Undoubtedly the new Dutch republics benefit most from the changes in Res Publica. Playing the Netherlands was always a challenge in core EUIV; a small Protestant nation in the middle of Catholic Europe, you had to be very careful about maintaining alliances and keeping a strong navy to discourage aggressive neighbours. Now it's an even more interesting experience. Two new factions have been introduced, the Statists and Orangists. The Statists are republicans who want the end of monarchic rule and the introduction of a true democratic state, while Orangists are loyalists who believe royal blood will lend the country the stability it needs. You constantly have to balance the advantages of each faction; when a new election comes around do you opt for a statist politician who will be up for re-election in a couple of years, or a typically more skilled Orangist candidate who won't relinquish his position?

Such is the focus on trade and merchant republics that Res Publica often feels awkwardly like an expansion to previous expansion Wealth of Nations

There's a lot more to discover in an extended Netherlands campaign, and my relatively short run as ruler of the country was one of my more memorable EUIV games. I opted for a more liberal-minded republic that focused on trade and diplomacy, and the Orangists were a constant thorn in my side, with special characters like generals and administrators demanding I recognise their efforts with political rewards. It lends the country a distinct personality that is occasionally lacking in the sometimes dry history of EUIV.

Aside from those enjoyable new Dutch republics, however, a lot of the new mechanics in Res Publica feels like content Paradox didn't have time to slot into previous expansion Wealth of Nations, so it's a little disappointing to see it jammed into another content pack rather than simply patched in. More options are never a bad thing, but when the new content is all jumbled up with the new Dutch options and other bits and pieces it leaves the expansion feeling more like a new patch than a product with its own identity. I'm slightly torn on this one, to be honest. The content added in Res Publica will undoubtedly improve your Europa Universalis IV experience, but unless you're totally set on playing around with the new republic dictatorship options or as the enhanced Netherlands you won't really get the most out of the new content. If you've got your heart set on a Dutch campaign then you'll want to grab this expansion. Everyone else, even with that knock-down price, can safely give it a miss.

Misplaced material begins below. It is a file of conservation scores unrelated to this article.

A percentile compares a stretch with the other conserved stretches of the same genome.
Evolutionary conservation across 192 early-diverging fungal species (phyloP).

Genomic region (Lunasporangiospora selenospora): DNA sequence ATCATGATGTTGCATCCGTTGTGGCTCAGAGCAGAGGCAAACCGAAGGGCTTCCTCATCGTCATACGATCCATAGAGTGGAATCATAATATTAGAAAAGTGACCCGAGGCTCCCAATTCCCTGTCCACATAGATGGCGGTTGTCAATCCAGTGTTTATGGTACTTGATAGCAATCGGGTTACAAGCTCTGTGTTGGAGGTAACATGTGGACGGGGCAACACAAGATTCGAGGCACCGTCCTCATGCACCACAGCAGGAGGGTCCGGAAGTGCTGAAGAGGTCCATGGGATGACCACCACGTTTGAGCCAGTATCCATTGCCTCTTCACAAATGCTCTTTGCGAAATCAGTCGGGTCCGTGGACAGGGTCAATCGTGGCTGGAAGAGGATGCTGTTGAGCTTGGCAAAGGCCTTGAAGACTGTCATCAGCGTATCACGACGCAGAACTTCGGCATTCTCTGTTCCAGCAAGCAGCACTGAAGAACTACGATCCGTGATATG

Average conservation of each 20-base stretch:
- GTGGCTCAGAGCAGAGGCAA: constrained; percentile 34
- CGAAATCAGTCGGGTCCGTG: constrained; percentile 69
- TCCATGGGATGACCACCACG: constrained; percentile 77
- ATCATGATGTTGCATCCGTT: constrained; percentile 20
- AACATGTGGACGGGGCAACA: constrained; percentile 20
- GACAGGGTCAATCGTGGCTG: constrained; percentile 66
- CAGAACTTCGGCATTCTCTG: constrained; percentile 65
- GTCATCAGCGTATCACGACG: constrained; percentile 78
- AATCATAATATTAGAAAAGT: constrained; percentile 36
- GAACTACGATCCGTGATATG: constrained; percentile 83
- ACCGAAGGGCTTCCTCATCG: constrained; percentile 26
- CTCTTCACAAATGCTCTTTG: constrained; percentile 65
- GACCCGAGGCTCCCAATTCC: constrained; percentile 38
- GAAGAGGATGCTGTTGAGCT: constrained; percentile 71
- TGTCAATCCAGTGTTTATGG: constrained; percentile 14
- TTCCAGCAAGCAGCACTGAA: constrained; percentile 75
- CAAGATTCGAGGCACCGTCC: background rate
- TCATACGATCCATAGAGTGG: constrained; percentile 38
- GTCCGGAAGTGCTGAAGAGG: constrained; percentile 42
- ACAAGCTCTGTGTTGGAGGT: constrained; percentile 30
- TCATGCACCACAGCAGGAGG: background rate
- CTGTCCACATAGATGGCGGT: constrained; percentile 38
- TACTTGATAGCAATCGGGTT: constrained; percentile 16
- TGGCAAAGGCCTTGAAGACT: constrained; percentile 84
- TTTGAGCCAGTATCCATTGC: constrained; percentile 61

Top Game Moment: My entire Netherlands campaign, in which I had to deal not only with foreign threats but my own political instability, was a textbook example of how EUIV can turn a game of seemingly dry statistics and numbers into a compelling and unique story.


By Kres (SI Elite) on Jul 31, 2014
Banking mechanism still works quite well as we've seen in our Sunday EU matches. Take a look at France and Genoa income:

In a single session they have used the banking system (100% TP transfer from France to Genoa; and then sharing the boosted profits) to push above everyone else income wise. So we're playing with RP and all DLCs and any extra from Paradox in terms of content is greatly appreciated and used. In the end, MP enviorenment is where all those DLCs come into true play.

EU has become such a grand game in these recent few DLCs and patches that extra shekel costs for DLCs are pretty much ignored. The amount of balancing and fine tuning needed to implement such changes on an already deep EU experience shows serious effort from Paradox team and hence I do not mind it coming with a price tag. If I was Para, I'd charge for it as well! Long live the Paradox Empire!

Mix that with 20 human players in a long term online match and I lose my entire Sunday (thank goodness) in EU matches.